Federal Prisons Agency Director to Retire
This “is an opportunity for new, reform-minded leadership,” said a top Democratic lawmaker.
The much-scrutinized director of the Federal Bureau of Prisons is retiring after 30 years at the agency.
Michael Carvajal, who first came to BOP in 1992, was appointed as director under President Trump in February 2020. He will stay on until a new director is appointed. During his almost two years as director, he faced much pushback from lawmakers, union members and others on issues such as handling of the coronavirus pandemic, security failures at institutions nationwide and the agency’s staffing crisis.
“Director Carvajal assumed leadership of the agency during an unprecedented time, when the United States became subject to the most virulent pandemic in modern history,” said a press release from the agency on Wednesday night. “Despite reports to the contrary, Director Carvajal ensured that the agency adhered to the Centers for Disease Control and Prevention guidance to mitigate and prevent disease transmission, while still managing the secure operation of the largest prison system in the United States.”
The press release also lauded his management of the agency during the devastating Hurricane Ida in late summer 2021, the nationwide protests and civil unrest in summer 2020 as well as how he worked to implement the 2018 First Step Act for criminal justice reform.
“Michael's career has been defined by his commitment to the bureau, to its mission, and to the people we all serve,” said Attorney General Merrick Garland, in a statement. “I am extremely appreciative of Michael's decades of public service, most recently at the helm of one of the most complex missions in the federal government.”
Rep. Fred Keller, R-Pa., chairman of the Congressional Bureau of Prisons Reform Caucus, thanked Carvajal for his service in a statement on Thursday. The caucus met with Carvajal and officials from the agency’s union in September on how to increase transparency and accountability.
“We must build on this dialogue and tackle, head on, issues that were addressed during our meeting like staffing shortages, implementation of the First Step Act, and emergency preparedness,” Keller said. “I look forward to continuing to work with BOP leadership and my colleagues on the BOP Reform Caucus toward our shared goal of reforming the BOP to better secure inmates and improve staffing conditions.”
Shane Fausey, president of the National Council of Prison Locals 33, congratulated Carvajal on his retirement in a statement on Thursday.
“Although our relationship was not perfect, we managed numerous national challenges like the COVID pandemic, nationwide unrest, deployments to the nation's border crisis, the First Step act and responsible prison reform,” Fausey said. “Most of these challenges saw the BOP catapulted into a strategic partner role in the security of our country, both inside and out of our prisons.”
Fausey called on members of Congress to reintroduce the Federal Prison Accountability Act, which would make the BOP director position subject to Senate confirmation because the “revolving door in the director’s office has led to uncertainty, inconsistent priorities, the politicization of the agency, and extended periods of inaction.”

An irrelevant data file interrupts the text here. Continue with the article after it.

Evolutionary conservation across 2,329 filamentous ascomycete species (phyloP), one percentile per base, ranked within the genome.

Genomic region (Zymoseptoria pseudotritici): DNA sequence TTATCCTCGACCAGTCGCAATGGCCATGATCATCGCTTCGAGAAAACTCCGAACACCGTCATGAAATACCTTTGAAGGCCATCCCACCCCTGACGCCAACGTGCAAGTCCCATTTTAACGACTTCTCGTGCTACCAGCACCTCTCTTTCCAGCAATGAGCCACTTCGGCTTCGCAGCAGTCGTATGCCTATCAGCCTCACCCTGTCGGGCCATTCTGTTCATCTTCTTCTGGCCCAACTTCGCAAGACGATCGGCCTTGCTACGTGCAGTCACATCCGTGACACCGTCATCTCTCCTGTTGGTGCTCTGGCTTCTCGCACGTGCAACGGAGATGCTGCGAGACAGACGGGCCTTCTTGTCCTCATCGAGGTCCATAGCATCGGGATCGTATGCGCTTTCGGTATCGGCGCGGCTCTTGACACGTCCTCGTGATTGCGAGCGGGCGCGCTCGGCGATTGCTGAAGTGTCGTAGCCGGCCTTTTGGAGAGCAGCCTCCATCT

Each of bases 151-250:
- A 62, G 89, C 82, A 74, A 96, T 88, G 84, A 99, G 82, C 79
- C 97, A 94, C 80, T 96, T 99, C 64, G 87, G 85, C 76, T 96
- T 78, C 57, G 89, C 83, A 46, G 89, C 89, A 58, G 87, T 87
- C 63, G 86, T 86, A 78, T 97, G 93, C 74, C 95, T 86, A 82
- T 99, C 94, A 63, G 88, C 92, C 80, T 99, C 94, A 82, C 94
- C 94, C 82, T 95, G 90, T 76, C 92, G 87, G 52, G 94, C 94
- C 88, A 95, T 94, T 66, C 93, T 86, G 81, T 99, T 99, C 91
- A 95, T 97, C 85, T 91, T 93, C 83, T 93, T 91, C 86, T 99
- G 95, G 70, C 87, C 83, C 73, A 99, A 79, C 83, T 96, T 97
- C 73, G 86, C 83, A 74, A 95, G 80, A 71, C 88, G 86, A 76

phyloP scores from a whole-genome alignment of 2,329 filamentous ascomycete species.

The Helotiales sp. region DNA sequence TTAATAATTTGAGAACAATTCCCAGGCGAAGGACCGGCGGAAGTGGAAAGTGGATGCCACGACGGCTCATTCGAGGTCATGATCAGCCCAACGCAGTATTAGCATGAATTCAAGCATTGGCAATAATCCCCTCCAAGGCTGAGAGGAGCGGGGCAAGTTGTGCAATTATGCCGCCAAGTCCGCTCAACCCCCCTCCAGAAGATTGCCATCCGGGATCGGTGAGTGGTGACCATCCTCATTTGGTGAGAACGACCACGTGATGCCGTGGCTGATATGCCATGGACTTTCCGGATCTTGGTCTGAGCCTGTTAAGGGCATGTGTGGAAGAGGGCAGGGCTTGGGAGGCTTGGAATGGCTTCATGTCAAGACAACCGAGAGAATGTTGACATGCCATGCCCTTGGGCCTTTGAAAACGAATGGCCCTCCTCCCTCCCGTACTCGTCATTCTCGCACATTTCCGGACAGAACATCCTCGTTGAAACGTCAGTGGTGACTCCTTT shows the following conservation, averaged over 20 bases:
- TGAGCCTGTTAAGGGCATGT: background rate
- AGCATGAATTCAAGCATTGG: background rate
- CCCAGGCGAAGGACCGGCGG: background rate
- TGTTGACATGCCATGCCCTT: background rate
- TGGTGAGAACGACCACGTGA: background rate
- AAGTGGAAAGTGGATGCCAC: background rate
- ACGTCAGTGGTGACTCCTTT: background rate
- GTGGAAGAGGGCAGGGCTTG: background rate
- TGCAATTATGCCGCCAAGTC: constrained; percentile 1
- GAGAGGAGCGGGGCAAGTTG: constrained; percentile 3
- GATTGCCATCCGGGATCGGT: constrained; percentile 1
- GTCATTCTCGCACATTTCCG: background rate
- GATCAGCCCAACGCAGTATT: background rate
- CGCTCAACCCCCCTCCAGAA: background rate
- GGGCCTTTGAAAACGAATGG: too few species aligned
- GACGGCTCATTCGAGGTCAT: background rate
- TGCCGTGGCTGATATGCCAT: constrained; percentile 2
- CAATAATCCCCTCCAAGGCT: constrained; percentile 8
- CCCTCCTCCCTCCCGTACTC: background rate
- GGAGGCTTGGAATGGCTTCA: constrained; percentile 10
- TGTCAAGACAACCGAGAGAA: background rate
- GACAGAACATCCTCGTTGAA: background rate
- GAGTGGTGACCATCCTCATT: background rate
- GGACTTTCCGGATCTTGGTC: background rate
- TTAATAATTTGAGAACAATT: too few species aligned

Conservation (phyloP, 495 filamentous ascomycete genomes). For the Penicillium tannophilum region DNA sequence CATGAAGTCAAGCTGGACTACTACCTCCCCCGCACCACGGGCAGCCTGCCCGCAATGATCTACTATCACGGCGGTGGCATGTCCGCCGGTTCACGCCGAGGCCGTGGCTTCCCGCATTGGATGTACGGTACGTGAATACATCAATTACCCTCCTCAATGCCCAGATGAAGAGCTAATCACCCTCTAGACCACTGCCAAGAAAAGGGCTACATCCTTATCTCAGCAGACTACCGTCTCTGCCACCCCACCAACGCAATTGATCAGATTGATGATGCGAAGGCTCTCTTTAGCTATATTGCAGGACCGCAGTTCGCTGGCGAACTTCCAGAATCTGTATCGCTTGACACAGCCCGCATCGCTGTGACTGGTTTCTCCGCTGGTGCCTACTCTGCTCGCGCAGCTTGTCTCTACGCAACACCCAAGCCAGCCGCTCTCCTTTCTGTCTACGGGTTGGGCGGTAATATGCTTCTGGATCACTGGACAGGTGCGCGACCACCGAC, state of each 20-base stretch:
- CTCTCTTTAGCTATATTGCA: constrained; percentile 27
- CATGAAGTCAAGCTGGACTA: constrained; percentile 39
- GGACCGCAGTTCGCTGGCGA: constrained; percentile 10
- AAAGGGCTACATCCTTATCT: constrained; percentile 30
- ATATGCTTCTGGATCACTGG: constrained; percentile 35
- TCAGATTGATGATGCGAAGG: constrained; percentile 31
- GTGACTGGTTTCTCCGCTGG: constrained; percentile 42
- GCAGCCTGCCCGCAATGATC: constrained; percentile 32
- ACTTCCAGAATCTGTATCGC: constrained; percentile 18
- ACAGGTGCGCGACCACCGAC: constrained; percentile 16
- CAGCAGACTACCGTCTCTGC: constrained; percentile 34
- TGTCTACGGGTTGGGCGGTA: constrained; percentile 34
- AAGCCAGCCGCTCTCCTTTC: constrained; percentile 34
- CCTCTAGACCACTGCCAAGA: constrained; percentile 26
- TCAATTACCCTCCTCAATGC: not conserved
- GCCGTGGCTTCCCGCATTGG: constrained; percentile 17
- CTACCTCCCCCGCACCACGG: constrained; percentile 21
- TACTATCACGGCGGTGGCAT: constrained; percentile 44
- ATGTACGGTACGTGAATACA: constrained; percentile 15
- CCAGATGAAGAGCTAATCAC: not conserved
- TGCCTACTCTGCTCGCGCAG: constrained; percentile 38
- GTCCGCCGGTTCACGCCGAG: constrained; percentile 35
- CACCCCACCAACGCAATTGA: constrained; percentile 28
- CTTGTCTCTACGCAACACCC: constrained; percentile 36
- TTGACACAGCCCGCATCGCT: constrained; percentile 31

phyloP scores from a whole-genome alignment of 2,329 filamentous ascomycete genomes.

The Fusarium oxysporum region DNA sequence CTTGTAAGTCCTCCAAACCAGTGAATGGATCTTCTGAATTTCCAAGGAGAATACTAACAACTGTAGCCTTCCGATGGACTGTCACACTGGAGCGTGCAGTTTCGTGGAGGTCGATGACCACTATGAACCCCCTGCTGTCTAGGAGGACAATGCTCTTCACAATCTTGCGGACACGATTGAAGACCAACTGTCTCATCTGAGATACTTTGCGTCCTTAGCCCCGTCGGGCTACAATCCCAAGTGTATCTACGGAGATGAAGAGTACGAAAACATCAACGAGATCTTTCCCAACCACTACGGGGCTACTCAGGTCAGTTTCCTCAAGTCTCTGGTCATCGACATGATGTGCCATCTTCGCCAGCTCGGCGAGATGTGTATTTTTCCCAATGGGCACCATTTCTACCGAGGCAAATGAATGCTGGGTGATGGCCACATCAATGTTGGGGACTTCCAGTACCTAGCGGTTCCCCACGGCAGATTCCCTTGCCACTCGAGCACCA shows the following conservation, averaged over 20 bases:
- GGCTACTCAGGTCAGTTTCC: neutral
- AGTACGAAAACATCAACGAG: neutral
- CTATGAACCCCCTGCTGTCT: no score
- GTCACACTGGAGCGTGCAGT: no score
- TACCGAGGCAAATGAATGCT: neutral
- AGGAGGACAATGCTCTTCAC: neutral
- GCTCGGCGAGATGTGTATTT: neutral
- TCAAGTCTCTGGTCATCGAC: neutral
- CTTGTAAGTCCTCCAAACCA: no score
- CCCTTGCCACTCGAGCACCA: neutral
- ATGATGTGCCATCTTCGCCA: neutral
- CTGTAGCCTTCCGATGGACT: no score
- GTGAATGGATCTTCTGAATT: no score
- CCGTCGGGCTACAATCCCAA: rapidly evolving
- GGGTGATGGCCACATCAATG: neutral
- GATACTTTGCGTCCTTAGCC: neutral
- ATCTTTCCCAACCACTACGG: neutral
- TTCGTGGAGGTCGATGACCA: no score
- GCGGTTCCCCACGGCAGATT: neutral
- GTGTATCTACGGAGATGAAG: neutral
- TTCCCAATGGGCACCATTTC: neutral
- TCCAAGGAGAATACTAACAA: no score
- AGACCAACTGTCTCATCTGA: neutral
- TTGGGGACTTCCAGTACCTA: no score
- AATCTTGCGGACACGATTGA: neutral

The staffing crisis has persisted for longer than Carvajal’s tenure and has “led to increased suicide rates, unacceptable homicide rates, inadequate response to the COVID crisis, and a disturbing decline in employee wellness,” Fausey said. He added that the Biden administration, attorney general and current Congress “all bear some responsibility” to correct the agency’s shortfalls.
“For years, the Bureau of Prisons has been plagued by corruption, chronic understaffing and mismanagement,” said Sen. Dick Durbin, D-Ill., Senate majority whip and chairman of the Senate Judiciary Committee, in a statement on Tuesday night. “In the nearly two years since Director Carvajal was handpicked by then-Attorney General Bill Barr, he has failed to address the mounting crises in our nation’s federal prison system, including failing to fully implement the landmark First Step Act. His resignation is an opportunity for new, reform-minded leadership at the Bureau of Prisons.”
Since November, Durbin has been calling on Attorney General Merrick Garland to replace Carvajal following an Associated Press investigation that found that the prisons bureau is a “hotbed of abuse, graft and corruption, and has turned a blind eye to employees accused of misconduct.”
The news of Carvajal’s retirement was first reported by The Associated Press.
Hugh Hurwitz, who served as acting director and assistant director for reentry services at the Bureau of Prisons, among other positions, wrote in The Hill on December 23 that the agency needs more than just a change in leadership to fix the prison system’s problems.
One of the ways to do this is to “invest in the recruitment, retention and training of correctional officers, while paying them on par with what other law enforcement officers earn,” he wrote. “While the conduct spotlighted in recent news reports was reprehensible, it does not reflect the majority of BOP officers who put their lives on the line every day, and suffer disproportionately high rates of PTSD and suicide.”
Hurwitz, who noted he was one of six acting directors in just five years, also suggested that Congress and the attorney general follow the Council on Criminal Justice’s Task Force on Federal Priorities’ suggestion to create an independent oversight board for BOP. Hurwitz now consults on prison management and reform and is a member of the Council on Criminal Justice.
Update: This article has been updated with comment from the chairman of the Congressional Bureau of Prisons Reform Caucus and from a union representing prison employees.